|This small sale, of slightly less than two hundred lots, was perhaps
the most interesting of the June season in London. Sections included
falconry and hawking, letters from Edward, Prince of Wales (subsequently
Edward VII), and manuscripts and books sold by order of the Fairfax Library
Settlement. However, only a few of the items from the latter group
were cartographic, there was also a small section of 6 maps of North America
from the Colonial period.
These six maps were all originally housed in the Dépôt des Cartes et Plans de la Marine, the Hydrographical Office of the French Admiralty. Apparently, a large collection of such material was deemed surplus to requirements and sold through a small French auction house, in the mid 1950's, where the current consignor acquired many items, which he has been filtering out through Sotheby's and Bonhams over the past few years. These maps are among the most interesting as relating to the two main colonial struggles in America, the French and Indian War and the Revolutionary War, and represent the best of the colonial cartography, for several of the areas.
All the maps bear the Dépôt stamp on the face of the map, and most have some worming associated with the group of maps from the Dépôt source
|The first lot 64, was a French chart of Boston harbour by the Chevalier
de Beaurain. Saddled with a high estimate (a slightly nicer example
from the same source sold at Sotheby's in December 2000 for £7,500),
this lot did well to sell at £7,000.
|The next lot, 65, was the first state of William Faden's map of New
Jersey, surveyed by the military engineer Bernard Ratzer, and published
in 1777. This was the most important map of the province from the
Revolutionary War period, although not as valuable as it should be. This
example was dissected and laid on canvas, with original outline colour.
The final price, £5,200 against an estimate of £3,000-3,500,
was highly commendable.
|Lot 66 was a single sheet reduction of Claude Joseph Sauthier's six-sheet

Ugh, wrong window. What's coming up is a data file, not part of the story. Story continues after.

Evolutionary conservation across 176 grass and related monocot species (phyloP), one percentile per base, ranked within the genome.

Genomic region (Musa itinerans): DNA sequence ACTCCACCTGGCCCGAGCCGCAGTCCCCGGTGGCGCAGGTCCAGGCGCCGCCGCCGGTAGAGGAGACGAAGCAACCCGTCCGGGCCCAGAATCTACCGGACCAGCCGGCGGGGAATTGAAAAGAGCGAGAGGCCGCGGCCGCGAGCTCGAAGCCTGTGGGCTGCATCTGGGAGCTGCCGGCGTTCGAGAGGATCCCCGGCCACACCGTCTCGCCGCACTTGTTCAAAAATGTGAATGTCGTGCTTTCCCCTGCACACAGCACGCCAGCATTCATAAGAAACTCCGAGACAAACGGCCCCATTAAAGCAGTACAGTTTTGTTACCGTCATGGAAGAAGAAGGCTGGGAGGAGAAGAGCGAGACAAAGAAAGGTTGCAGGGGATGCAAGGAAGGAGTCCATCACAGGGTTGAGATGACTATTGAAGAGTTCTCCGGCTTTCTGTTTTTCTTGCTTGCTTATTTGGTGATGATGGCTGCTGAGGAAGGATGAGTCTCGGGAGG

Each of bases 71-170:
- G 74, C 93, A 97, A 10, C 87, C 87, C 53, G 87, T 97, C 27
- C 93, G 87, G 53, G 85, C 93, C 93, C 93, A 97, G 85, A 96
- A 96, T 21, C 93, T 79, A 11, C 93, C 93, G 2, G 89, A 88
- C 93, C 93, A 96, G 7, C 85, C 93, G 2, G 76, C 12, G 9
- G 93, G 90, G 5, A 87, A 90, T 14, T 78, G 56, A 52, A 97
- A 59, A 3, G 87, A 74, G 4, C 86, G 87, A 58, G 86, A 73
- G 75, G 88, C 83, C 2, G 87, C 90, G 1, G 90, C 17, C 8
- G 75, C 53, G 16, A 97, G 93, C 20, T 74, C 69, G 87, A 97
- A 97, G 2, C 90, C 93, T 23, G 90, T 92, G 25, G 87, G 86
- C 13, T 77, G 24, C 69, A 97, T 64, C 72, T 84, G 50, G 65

map of New York Province, again published by Faden, in August 1776, with
Ratzer's survey of New Jersey incorporated. A good example, in original
outline colour, the winning bid was £2,000, against an estimate of
Pennsylvania is traditionally, and unaccountably, a difficult seller, and so it proved with lot 67, the English edition of William Scull's large-scale survey of the Province. The English edition was published by Robert Sayer and John Bennett in London in 1775, on three sheets joined. The Bonhams example, in original outline colour, laid on canvas, sold for £3,200 (estimate £3,000-4,000).
|By contrast, Virginia is traditionally a good seller, and the Fry and
Jefferson map (lot 68) is always a favourite with collectors of that region,
being the finest map of the province from the colonial period. The
map, on four sheets joined, was first published circa 1753, and re-issued
up to 1794. The first four states were all published separately,
and are known in only small numbers, and so command a premium on the later
states, which were published in atlases, and so are more commonly encountered.
The example on offer, state 4, had a little wear in the centre, at the
junction of the folds, but was generally a good example. Active bidding
took the map to £26,000, against an estimate of £8,000-12,000.